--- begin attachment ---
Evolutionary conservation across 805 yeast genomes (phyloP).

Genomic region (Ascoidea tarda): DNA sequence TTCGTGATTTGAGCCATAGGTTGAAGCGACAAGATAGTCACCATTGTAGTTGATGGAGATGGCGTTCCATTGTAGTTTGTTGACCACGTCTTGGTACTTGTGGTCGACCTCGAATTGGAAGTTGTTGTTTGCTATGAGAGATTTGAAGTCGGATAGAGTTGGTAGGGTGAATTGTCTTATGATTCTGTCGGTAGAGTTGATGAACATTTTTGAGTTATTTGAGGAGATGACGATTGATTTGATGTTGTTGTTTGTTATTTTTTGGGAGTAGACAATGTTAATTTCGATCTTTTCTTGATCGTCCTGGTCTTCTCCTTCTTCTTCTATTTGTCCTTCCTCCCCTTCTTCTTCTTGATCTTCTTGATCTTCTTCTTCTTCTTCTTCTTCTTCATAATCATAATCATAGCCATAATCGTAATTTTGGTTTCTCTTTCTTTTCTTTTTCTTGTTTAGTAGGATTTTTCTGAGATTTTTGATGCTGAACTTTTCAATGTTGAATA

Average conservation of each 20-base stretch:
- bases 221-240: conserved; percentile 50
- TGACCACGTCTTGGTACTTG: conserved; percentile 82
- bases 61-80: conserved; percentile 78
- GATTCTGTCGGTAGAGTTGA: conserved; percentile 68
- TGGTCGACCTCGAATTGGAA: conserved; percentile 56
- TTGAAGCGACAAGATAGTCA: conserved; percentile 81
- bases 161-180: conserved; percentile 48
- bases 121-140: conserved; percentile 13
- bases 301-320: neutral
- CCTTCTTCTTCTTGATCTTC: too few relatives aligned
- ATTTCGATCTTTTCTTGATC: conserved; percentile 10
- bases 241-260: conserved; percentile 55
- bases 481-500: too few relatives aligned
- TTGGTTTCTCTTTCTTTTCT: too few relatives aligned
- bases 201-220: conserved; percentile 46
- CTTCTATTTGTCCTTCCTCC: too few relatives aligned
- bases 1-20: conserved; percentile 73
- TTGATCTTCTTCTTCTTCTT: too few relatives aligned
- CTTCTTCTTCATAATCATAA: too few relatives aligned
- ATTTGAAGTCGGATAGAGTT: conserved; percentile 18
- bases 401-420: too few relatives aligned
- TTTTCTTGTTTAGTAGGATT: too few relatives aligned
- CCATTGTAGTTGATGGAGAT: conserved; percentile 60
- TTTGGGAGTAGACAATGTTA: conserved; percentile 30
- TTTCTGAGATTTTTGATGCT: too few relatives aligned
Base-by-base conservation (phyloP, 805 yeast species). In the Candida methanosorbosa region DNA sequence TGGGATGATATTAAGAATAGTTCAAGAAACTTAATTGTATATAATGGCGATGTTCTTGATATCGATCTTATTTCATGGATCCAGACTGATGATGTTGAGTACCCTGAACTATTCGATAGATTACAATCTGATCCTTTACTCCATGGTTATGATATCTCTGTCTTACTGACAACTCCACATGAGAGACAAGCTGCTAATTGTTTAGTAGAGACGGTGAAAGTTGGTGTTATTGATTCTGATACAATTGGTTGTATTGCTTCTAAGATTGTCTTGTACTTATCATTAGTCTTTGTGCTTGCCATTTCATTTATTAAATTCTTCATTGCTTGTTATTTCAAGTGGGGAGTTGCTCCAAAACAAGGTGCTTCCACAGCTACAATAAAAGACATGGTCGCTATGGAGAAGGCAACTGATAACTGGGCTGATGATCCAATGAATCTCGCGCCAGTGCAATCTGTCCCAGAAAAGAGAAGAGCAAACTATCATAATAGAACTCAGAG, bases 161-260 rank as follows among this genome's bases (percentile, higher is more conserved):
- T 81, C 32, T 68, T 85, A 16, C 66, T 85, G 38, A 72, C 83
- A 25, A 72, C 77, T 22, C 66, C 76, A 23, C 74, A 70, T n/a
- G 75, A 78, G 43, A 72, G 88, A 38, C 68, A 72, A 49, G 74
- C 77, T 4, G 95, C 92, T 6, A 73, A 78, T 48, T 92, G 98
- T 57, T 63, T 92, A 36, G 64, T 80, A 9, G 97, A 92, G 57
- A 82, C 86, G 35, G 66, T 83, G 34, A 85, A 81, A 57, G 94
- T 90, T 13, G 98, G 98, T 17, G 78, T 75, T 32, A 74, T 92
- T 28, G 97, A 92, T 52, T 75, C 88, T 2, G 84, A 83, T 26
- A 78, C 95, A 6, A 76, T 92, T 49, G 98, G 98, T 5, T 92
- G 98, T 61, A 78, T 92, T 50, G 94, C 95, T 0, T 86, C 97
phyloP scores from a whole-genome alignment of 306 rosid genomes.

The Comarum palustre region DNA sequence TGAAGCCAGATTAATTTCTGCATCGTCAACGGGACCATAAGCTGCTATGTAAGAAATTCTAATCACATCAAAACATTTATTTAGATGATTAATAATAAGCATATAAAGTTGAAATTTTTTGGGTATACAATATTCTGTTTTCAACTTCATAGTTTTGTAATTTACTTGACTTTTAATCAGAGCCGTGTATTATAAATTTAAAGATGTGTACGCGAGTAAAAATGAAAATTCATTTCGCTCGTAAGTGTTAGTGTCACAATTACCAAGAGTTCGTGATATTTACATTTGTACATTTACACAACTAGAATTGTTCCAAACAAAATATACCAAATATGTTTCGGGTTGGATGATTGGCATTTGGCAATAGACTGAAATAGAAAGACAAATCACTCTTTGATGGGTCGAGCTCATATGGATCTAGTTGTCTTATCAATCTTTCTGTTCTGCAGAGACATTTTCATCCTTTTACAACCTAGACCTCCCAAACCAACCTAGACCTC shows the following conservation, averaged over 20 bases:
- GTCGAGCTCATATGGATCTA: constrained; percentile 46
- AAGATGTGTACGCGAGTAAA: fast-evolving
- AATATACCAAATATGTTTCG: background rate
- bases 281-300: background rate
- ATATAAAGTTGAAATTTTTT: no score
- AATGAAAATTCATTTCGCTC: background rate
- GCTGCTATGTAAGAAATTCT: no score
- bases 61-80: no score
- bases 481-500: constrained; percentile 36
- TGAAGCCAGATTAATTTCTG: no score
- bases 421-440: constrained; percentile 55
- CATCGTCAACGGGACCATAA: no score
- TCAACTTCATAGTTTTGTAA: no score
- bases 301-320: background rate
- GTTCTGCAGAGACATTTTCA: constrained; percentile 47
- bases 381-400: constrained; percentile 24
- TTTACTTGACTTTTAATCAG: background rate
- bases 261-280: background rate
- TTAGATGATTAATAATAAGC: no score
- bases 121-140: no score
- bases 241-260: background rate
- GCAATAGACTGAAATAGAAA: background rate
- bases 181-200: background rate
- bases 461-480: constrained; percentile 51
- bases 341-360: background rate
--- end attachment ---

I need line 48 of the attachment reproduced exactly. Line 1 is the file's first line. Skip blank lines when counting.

- GCTGCTATGTAAGAAATTCT: no score